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PLoS One. 2009 Sep 25;4(9):e7141. doi: 10.1371/journal.pone.0007141.

Can the error detection mechanism benefit from training the working memory? A comparison between dyslexics and controls--an ERP study.

Author information

1
The Edmond J. Safra Brain Research Center for the Study of Learning Disabilities, Faculty of Education, University of Haifa, Haifa, Israel. Thorvitz@construct.haifa.ac.il

Abstract

BACKGROUND:

Based on the relationship between working memory and error detection, we investigated the capacity of adult dyslexic readers' working memory to change as a result of training, and the impact of training on the error detection mechanism.

METHODOLOGY:

27 dyslexics and 34 controls, all university students, participated in the study. ERP methodology and behavioral measures were employed prior to, immediately after, and 6 months after training. The CogniFit Personal Coach Program, which consists of 24 sessions of direct training of working memory skills, was used.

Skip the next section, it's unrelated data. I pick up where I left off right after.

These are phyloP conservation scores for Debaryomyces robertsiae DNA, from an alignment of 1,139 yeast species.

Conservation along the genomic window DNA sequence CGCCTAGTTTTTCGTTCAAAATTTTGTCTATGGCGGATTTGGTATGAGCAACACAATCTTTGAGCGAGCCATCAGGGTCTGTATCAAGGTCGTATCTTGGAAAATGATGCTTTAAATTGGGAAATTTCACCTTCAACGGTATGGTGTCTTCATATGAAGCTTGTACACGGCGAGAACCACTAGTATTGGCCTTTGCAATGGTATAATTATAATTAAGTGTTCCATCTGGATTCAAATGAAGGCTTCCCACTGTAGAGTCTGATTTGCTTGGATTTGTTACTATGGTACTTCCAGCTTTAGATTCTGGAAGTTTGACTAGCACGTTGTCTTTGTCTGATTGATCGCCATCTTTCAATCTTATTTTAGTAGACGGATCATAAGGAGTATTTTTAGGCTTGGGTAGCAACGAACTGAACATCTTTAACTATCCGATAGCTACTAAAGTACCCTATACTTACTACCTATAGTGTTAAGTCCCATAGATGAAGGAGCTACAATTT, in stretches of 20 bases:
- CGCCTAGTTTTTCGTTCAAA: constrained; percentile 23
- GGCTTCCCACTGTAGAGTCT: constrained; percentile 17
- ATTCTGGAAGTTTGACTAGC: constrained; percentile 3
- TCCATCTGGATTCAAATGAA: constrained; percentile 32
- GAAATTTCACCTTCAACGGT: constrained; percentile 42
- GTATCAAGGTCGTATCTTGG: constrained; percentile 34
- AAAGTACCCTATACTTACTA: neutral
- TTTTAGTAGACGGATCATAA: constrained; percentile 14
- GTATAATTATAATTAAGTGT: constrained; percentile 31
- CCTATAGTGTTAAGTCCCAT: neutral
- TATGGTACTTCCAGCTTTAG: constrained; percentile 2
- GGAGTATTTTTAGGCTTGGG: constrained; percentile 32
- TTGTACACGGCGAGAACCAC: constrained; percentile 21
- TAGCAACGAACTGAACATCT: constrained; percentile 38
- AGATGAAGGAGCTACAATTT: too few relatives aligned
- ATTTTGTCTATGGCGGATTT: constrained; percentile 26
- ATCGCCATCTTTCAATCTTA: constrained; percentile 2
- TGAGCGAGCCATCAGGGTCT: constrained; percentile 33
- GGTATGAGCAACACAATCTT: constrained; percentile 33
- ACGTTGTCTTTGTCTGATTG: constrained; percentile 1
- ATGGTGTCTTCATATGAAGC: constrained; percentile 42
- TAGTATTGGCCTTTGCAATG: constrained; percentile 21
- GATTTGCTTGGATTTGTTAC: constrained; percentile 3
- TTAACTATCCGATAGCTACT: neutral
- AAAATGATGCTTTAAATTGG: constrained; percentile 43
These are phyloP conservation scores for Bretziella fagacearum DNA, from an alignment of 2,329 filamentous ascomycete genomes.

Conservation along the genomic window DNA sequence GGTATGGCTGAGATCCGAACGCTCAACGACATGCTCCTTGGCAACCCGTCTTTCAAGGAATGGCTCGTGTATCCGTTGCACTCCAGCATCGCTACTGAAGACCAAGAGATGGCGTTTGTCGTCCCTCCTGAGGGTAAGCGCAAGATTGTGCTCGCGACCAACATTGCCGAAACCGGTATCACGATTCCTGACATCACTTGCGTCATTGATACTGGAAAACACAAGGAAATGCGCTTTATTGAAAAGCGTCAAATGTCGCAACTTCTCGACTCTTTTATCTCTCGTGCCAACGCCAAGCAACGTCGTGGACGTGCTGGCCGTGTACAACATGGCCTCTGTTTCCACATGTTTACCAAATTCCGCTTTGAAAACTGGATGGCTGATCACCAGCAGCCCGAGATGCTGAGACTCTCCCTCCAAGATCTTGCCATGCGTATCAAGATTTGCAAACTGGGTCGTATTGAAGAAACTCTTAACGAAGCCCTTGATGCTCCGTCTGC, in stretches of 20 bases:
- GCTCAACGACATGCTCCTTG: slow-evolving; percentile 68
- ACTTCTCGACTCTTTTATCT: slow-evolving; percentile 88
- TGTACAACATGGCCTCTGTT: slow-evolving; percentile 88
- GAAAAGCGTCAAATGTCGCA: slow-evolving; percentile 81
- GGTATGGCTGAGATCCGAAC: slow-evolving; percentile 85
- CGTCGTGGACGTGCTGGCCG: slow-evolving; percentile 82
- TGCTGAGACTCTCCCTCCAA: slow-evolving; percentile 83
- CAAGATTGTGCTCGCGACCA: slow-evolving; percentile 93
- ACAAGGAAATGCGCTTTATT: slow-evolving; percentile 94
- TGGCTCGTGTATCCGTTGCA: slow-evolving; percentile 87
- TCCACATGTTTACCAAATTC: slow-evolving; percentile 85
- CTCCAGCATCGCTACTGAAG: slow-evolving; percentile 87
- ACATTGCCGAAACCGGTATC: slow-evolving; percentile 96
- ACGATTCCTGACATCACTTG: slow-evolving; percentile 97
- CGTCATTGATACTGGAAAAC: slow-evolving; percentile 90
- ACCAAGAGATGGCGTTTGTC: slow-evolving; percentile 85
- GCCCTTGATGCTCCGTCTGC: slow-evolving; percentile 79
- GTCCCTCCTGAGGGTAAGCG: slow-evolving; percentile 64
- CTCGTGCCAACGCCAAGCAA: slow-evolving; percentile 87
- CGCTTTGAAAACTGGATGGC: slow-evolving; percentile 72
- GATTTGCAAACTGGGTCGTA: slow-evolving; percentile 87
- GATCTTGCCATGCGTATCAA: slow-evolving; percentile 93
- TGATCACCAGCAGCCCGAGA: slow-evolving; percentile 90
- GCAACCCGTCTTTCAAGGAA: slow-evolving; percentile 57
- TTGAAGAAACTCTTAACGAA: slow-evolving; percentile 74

FINDINGS:

Both groups of readers gained from the training program but the dyslexic readers gained significantly more. In the dyslexic group, digit span increased from 9.84+/-3.15 to 10.79+/-3.03. Working memory training significantly increased the number of words per minute read correctly by 14.73%. Adult brain activity changed as a result of training, evidenced by an increase in both working memory capacity and the amplitude of the Error-related Negativity (ERN) component (24.71%). When ERN amplitudes increased, the percentage of errors on the Sternberg tests decreased.

CONCLUSIONS:

We suggest that by expanding the working memory capacity, larger units of information are retained in the system, enabling more effective error detection. The crucial functioning of the central-executive as a sub-component of the working memory is also discussed.

PMID:
19779625
PMCID:
PMC2746314
DOI:
10.1371/journal.pone.0007141
[Indexed for MEDLINE]
Free PMC Article

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